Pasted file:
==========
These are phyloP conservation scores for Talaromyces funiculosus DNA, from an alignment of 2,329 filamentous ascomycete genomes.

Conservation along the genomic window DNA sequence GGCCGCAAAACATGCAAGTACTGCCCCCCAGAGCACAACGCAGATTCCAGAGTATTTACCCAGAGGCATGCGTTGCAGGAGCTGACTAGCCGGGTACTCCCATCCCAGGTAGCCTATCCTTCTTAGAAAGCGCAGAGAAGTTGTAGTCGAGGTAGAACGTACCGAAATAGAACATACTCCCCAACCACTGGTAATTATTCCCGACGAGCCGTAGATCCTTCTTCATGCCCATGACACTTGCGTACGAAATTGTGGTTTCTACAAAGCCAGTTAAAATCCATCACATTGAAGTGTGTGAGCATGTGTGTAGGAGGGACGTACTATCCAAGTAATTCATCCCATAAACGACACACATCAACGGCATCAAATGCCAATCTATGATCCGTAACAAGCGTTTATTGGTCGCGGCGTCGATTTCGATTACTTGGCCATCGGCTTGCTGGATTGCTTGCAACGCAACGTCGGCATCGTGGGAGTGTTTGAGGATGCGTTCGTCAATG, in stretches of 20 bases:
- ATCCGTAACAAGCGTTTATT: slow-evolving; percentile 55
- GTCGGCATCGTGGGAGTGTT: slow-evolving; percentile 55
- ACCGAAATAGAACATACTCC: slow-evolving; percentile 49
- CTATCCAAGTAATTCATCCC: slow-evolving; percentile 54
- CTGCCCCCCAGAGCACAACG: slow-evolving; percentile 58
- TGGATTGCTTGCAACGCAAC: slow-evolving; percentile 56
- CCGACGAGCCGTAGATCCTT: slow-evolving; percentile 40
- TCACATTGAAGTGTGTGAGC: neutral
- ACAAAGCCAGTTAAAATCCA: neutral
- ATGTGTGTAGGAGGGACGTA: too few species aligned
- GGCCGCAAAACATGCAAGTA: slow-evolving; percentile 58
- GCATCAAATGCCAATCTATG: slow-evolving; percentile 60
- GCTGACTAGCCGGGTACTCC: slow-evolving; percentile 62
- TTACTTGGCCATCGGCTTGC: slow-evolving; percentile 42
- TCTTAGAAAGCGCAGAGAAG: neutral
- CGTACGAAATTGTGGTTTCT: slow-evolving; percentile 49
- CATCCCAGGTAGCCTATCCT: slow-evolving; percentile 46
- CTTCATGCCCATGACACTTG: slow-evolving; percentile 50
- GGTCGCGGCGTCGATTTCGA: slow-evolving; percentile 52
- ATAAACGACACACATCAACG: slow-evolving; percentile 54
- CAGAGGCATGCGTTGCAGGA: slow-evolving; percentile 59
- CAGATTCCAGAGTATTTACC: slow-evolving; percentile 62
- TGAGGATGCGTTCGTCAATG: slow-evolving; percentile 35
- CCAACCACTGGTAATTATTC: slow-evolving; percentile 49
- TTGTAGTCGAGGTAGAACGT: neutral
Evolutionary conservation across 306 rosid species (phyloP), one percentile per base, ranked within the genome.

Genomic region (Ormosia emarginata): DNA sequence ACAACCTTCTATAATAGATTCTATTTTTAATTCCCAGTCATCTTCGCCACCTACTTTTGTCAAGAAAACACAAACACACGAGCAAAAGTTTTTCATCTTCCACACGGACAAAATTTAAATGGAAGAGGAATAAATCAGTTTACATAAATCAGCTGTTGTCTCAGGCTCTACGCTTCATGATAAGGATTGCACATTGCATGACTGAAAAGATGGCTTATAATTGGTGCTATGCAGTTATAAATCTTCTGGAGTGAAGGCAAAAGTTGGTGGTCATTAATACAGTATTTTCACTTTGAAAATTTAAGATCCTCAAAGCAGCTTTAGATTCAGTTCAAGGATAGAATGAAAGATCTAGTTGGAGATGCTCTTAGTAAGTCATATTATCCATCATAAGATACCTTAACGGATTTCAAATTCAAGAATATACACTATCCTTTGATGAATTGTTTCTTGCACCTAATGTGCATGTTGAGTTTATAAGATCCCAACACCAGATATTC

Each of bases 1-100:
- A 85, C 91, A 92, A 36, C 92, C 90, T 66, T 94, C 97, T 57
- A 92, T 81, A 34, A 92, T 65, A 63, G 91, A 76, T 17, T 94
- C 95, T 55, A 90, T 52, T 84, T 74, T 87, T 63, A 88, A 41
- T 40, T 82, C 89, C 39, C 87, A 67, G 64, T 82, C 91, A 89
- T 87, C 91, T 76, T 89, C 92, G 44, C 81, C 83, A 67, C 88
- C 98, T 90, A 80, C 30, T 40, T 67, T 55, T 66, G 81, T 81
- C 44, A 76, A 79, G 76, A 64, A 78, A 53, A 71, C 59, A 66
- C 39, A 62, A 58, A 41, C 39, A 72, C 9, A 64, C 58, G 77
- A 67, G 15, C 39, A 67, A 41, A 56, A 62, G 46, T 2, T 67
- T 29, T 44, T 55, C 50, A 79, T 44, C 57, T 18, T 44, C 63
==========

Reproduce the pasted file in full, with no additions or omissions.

These are phyloP conservation scores for Talaromyces funiculosus DNA, from an alignment of 2,329 filamentous ascomycete genomes.

Conservation along the genomic window DNA sequence GGCCGCAAAACATGCAAGTACTGCCCCCCAGAGCACAACGCAGATTCCAGAGTATTTACCCAGAGGCATGCGTTGCAGGAGCTGACTAGCCGGGTACTCCCATCCCAGGTAGCCTATCCTTCTTAGAAAGCGCAGAGAAGTTGTAGTCGAGGTAGAACGTACCGAAATAGAACATACTCCCCAACCACTGGTAATTATTCCCGACGAGCCGTAGATCCTTCTTCATGCCCATGACACTTGCGTACGAAATTGTGGTTTCTACAAAGCCAGTTAAAATCCATCACATTGAAGTGTGTGAGCATGTGTGTAGGAGGGACGTACTATCCAAGTAATTCATCCCATAAACGACACACATCAACGGCATCAAATGCCAATCTATGATCCGTAACAAGCGTTTATTGGTCGCGGCGTCGATTTCGATTACTTGGCCATCGGCTTGCTGGATTGCTTGCAACGCAACGTCGGCATCGTGGGAGTGTTTGAGGATGCGTTCGTCAATG, in stretches of 20 bases:
- ATCCGTAACAAGCGTTTATT: slow-evolving; percentile 55
- GTCGGCATCGTGGGAGTGTT: slow-evolving; percentile 55
- ACCGAAATAGAACATACTCC: slow-evolving; percentile 49
- CTATCCAAGTAATTCATCCC: slow-evolving; percentile 54
- CTGCCCCCCAGAGCACAACG: slow-evolving; percentile 58
- TGGATTGCTTGCAACGCAAC: slow-evolving; percentile 56
- CCGACGAGCCGTAGATCCTT: slow-evolving; percentile 40
- TCACATTGAAGTGTGTGAGC: neutral
- ACAAAGCCAGTTAAAATCCA: neutral
- ATGTGTGTAGGAGGGACGTA: too few species aligned
- GGCCGCAAAACATGCAAGTA: slow-evolving; percentile 58
- GCATCAAATGCCAATCTATG: slow-evolving; percentile 60
- GCTGACTAGCCGGGTACTCC: slow-evolving; percentile 62
- TTACTTGGCCATCGGCTTGC: slow-evolving; percentile 42
- TCTTAGAAAGCGCAGAGAAG: neutral
- CGTACGAAATTGTGGTTTCT: slow-evolving; percentile 49
- CATCCCAGGTAGCCTATCCT: slow-evolving; percentile 46
- CTTCATGCCCATGACACTTG: slow-evolving; percentile 50
- GGTCGCGGCGTCGATTTCGA: slow-evolving; percentile 52
- ATAAACGACACACATCAACG: slow-evolving; percentile 54
- CAGAGGCATGCGTTGCAGGA: slow-evolving; percentile 59
- CAGATTCCAGAGTATTTACC: slow-evolving; percentile 62
- TGAGGATGCGTTCGTCAATG: slow-evolving; percentile 35
- CCAACCACTGGTAATTATTC: slow-evolving; percentile 49
- TTGTAGTCGAGGTAGAACGT: neutral
Evolutionary conservation across 306 rosid species (phyloP), one percentile per base, ranked within the genome.

Genomic region (Ormosia emarginata): DNA sequence ACAACCTTCTATAATAGATTCTATTTTTAATTCCCAGTCATCTTCGCCACCTACTTTTGTCAAGAAAACACAAACACACGAGCAAAAGTTTTTCATCTTCCACACGGACAAAATTTAAATGGAAGAGGAATAAATCAGTTTACATAAATCAGCTGTTGTCTCAGGCTCTACGCTTCATGATAAGGATTGCACATTGCATGACTGAAAAGATGGCTTATAATTGGTGCTATGCAGTTATAAATCTTCTGGAGTGAAGGCAAAAGTTGGTGGTCATTAATACAGTATTTTCACTTTGAAAATTTAAGATCCTCAAAGCAGCTTTAGATTCAGTTCAAGGATAGAATGAAAGATCTAGTTGGAGATGCTCTTAGTAAGTCATATTATCCATCATAAGATACCTTAACGGATTTCAAATTCAAGAATATACACTATCCTTTGATGAATTGTTTCTTGCACCTAATGTGCATGTTGAGTTTATAAGATCCCAACACCAGATATTC

Each of bases 1-100:
- A 85, C 91, A 92, A 36, C 92, C 90, T 66, T 94, C 97, T 57
- A 92, T 81, A 34, A 92, T 65, A 63, G 91, A 76, T 17, T 94
- C 95, T 55, A 90, T 52, T 84, T 74, T 87, T 63, A 88, A 41
- T 40, T 82, C 89, C 39, C 87, A 67, G 64, T 82, C 91, A 89
- T 87, C 91, T 76, T 89, C 92, G 44, C 81, C 83, A 67, C 88
- C 98, T 90, A 80, C 30, T 40, T 67, T 55, T 66, G 81, T 81
- C 44, A 76, A 79, G 76, A 64, A 78, A 53, A 71, C 59, A 66
- C 39, A 62, A 58, A 41, C 39, A 72, C 9, A 64, C 58, G 77
- A 67, G 15, C 39, A 67, A 41, A 56, A 62, G 46, T 2, T 67
- T 29, T 44, T 55, C 50, A 79, T 44, C 57, T 18, T 44, C 63